Australian businesses prepare for the new privacy regime
Pamela Jack: Best in ConstructionPamela Madafiglio: Best in Insurance & Reinsurance
Providing legal services to the insurance industry is about more than just giving the best advice. It requires deep industry understanding, an appreciation of issues and challenges facing insurers and the ability to adapt to changing client needs.
Minter Ellison’s insurance practice is one of the largest in Australia and truly national. Our knowledge of the insurance industry is second to none and it enables us to tailor advice that focuses on the client and their business objectives. Minter Ellison has been awarded ANZIIF Law Firm of the Year for an unprecedented fourth time – 2007, 2008, 2009 and 2011. Furthermore in October 2012, Minter Ellison was awarded 'Insurance Law Firm of the Year' at the Asia-Pacific Banking & Finance annual Insurance Awards.
We are the only top tier law firm in Australia to maintain a comprehensive ‘front end’ practice (policy wording/drafting and advice, corporate advisory, reinsurance, agency agreements) and ‘back end’ claims practice (including professional indemnity, D&O, product liability, asbestos, life, marine, aviation, self insureds, government and industrial special risks). We also have significant expertise defending litigation (including class actions) on complex insurance issues.
We have strong professional links with peak industry bodies and consistently support associations through attendance, presentations, sponsorship and involvement in working groups. Our industry involvement assists us to advise clients effectively on the impact of legislative and regulatory changes.
Acting for Wesfarmers Insurance Group on its launch of KMART Tyre & Auto Services Insurance. Our work involved drafting and finalising all marketing and legal documents associated with the launch.
Acting for IT consultants engaged to project manage the implementation of a trading exchange against allegations of misleading or deceptive conduct and breach of contract. The plaintiff alleges that by reason of our client’s breaches, it has incurred substantial extra costs and has been delayed in obtaining a market licence from ASIC, causing it to suffer significant financial losses. The matter is particularly high profile as it affects a potential new operator of a derivatives exchange in Australia.
Acted in establishing MLC’s ‘Best Doctors Program’, a program designed to give insurers and their families access to a ‘second opinion’ from the world's leading medical experts. Strategically important for MLC and a key differentiator for the company, the program (which won an industry award for innovation) has been extended to other areas of MLC’s business because of its success. Our role included clearing the various legal hurdles, given the program needed to comply with a plethora of legislation, including the Private Health Insurance Act, Life Insurance Act, superannuation legislation and Trade Practices Act. We also drafted and novated the contract between MLC and the international provider.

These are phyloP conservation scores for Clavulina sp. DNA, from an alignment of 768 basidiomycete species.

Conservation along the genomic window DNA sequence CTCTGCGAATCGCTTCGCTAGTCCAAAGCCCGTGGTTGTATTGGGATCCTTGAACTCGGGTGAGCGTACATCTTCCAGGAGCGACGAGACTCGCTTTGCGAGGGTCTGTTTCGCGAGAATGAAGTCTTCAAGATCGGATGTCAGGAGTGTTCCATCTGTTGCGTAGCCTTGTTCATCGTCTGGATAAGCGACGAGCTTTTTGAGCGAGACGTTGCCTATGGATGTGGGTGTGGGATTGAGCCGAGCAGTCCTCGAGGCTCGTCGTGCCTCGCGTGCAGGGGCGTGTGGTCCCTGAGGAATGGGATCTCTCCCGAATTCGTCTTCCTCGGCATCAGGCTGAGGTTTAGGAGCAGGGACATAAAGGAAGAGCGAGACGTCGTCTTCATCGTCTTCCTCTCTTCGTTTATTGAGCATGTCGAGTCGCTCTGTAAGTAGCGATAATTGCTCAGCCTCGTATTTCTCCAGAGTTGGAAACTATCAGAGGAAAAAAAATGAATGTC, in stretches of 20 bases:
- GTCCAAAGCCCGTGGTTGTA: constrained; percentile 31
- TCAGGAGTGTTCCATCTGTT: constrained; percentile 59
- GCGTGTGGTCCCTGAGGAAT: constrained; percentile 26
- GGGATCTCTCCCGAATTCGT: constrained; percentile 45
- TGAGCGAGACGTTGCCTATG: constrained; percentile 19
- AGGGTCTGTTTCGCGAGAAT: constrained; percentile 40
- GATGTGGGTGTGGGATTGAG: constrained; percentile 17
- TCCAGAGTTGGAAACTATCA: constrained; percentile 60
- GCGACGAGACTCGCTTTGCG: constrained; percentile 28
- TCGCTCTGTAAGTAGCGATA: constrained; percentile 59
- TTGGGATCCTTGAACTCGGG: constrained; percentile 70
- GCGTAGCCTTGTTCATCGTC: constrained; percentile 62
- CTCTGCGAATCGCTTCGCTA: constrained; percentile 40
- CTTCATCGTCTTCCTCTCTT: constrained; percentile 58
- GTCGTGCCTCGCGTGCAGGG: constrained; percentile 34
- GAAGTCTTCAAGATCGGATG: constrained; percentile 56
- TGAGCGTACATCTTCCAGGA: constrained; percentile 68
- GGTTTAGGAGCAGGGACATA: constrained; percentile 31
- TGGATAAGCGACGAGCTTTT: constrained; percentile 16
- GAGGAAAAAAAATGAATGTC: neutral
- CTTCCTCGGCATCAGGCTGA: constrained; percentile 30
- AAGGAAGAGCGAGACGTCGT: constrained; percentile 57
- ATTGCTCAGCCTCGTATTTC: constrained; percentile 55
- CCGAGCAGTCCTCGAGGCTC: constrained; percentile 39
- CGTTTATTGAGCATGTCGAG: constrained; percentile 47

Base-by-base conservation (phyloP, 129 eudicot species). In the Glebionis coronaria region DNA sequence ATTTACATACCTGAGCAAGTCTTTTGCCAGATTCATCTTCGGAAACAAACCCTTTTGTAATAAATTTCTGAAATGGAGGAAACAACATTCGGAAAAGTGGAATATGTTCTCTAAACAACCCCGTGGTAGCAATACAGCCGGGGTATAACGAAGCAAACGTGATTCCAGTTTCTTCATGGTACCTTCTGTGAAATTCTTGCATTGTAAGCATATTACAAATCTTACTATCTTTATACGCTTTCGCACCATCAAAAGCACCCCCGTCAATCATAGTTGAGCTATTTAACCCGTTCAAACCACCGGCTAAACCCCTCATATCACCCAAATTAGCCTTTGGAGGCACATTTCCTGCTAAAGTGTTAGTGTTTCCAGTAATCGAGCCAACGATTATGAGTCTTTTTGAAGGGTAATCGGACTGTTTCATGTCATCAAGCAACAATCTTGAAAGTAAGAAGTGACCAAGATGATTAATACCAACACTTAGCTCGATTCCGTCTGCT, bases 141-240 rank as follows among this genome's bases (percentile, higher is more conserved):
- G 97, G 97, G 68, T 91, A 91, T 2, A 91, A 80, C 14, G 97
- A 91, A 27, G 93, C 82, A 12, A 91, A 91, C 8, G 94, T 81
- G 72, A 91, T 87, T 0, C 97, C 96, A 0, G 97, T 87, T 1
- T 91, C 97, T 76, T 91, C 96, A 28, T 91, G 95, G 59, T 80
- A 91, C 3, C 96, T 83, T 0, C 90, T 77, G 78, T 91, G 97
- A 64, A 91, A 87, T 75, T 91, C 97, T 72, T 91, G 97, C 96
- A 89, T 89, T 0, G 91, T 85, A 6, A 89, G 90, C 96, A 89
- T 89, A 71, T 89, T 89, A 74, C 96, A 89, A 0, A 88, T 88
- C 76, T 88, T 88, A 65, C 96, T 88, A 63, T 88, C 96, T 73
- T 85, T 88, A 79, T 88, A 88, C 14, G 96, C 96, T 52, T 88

Acted for an insurance broker in a High Court Appeal. When the client defaulted on the loan, the funder sued the client’s insurance broker for not disclosing that there was inadequate security for the loan. The issues in dispute were whether there was a misrepresentation (and whether an ambiguous statement can be misleading) and if so whether there was reliance. The High Court unanimously upheld our appeal.
Acting for a publicly listed general insurance company in defending a A$33m claim against a policyholder arising from alleged loss of existing rights of use for a small island off the coast of NSW.
Advised on claims in the marine area including acting for the joint venture between SingTel Optus and Southern Cross against owners of a cargo ship responsible for $6m damage to a submarine cable, including the arrest of the ship.
Acting for an insurer of a major financial institution and its pool of excess layer re-insurers, on insurance issues arising from claims lodged against the financial institution by 3000+ New Zealand investors whose investments were allegedly affected by the GFC. This has involved analysis of complex policy interpretation issues.